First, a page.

Of course, God is Not One has no shortage of critics. When my students are ready, I like to discuss some these critiques openly with the class. For example, the problem-solution model is useful for thinking about the differences between Christianity and Islam for the first time. Later in the course, I ask my students whether this model fits the Yoruba tradition or Judaism as neatly as it did Christianity.
Assessment consists of a mid-term, a final, and weekly writing assignments. I always give feedback on the writing assignments. I try to impress on students that thinking like a religion scholar is a special skill that they are cultivating. Through the writing assignments I am coaching them in a new skill.
Four of these writings assignments deal with the definition of religion. I want students to understand the history of the category “religion” and how this history relates to colonialism and other issues of power and politics. But I prefer to explain this history through lectures rather than assigned readings. Some of my students don’t know much about major historical developments like the Protestant Reformation. Lectures let me probe to see what they already know and fill in gaps as needed. (Also, one clip from the cartoon “Metalocalypse” is especially useful for beginning a conversation about religion as a second-order category.)
After we have studied Islam and Christianity, I ask students to create a definition of religion and show how their definition applies to these traditions. What do Christianity and Islam have in common that makes them “religions?” How do they meet the criteria of religion outlined in the student’s definition? We do this again after we study Confucianism. This time, I also ask students whether things like nationalism or science count as religions under the definitions they created. And if they do, is this a problem? We do this exercise a third time near the end of the course when they have studied most of the eight religions included in God is Not One. For the final exercise, we consider a case involving whether a high school girl who is a member of the “Church of Body Modification” can claim a religious exemption to the school dress code. The students have to create a definition of religion and say whether the Church of Body Modification fits the criteria in their definition or not. If they argue that it is a religion, they are required to show what The Church of Body Modification has in common with the other traditions we have studied. If they argue it’s not a religion, they are required to explain what the Church of Body Modification lacks that the other traditions all have.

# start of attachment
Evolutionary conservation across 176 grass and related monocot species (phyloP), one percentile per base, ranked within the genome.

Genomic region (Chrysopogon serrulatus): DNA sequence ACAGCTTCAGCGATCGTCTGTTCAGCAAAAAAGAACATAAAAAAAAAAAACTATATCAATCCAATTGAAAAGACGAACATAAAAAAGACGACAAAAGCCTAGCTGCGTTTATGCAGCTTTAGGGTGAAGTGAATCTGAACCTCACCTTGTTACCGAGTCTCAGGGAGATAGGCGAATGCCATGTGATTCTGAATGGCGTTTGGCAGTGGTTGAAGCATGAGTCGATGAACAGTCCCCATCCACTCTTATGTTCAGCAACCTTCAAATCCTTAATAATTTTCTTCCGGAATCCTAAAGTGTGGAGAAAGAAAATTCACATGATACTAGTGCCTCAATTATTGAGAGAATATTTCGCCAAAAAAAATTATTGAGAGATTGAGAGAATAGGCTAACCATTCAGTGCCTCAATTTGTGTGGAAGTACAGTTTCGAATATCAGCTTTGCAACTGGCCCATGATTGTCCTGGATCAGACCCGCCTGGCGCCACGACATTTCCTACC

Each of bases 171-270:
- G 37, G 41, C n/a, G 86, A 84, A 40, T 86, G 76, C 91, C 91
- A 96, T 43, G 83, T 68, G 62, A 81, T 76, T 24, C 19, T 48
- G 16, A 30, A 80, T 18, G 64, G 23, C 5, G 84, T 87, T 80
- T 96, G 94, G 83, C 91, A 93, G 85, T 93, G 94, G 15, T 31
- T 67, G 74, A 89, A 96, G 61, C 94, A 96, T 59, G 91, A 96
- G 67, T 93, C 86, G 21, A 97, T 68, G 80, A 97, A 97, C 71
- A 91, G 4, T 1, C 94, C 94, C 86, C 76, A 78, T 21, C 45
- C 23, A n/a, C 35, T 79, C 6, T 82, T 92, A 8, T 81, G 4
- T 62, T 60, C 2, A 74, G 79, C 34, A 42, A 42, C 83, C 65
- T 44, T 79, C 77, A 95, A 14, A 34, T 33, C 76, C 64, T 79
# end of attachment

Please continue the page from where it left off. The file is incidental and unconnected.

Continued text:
Of course, the object of these exercises is to wrestle with the questions, not necessarily to produce a flawless answer. (One student complained that defining religion gives him a headache. I told him that was the point). Some of my students go on to take advanced classes in religious studies where they can explore theory further. But I know that for many of students this will be the only religion class they ever take. My goal is that when they graduate and encounter claims like “Islam is a hate group, not a religion,” they will be able to discern the interests and rhetorical mechanisms at work. If I do my job right, students understand the difference between having a new analytical skill and “Diversity Garbage.”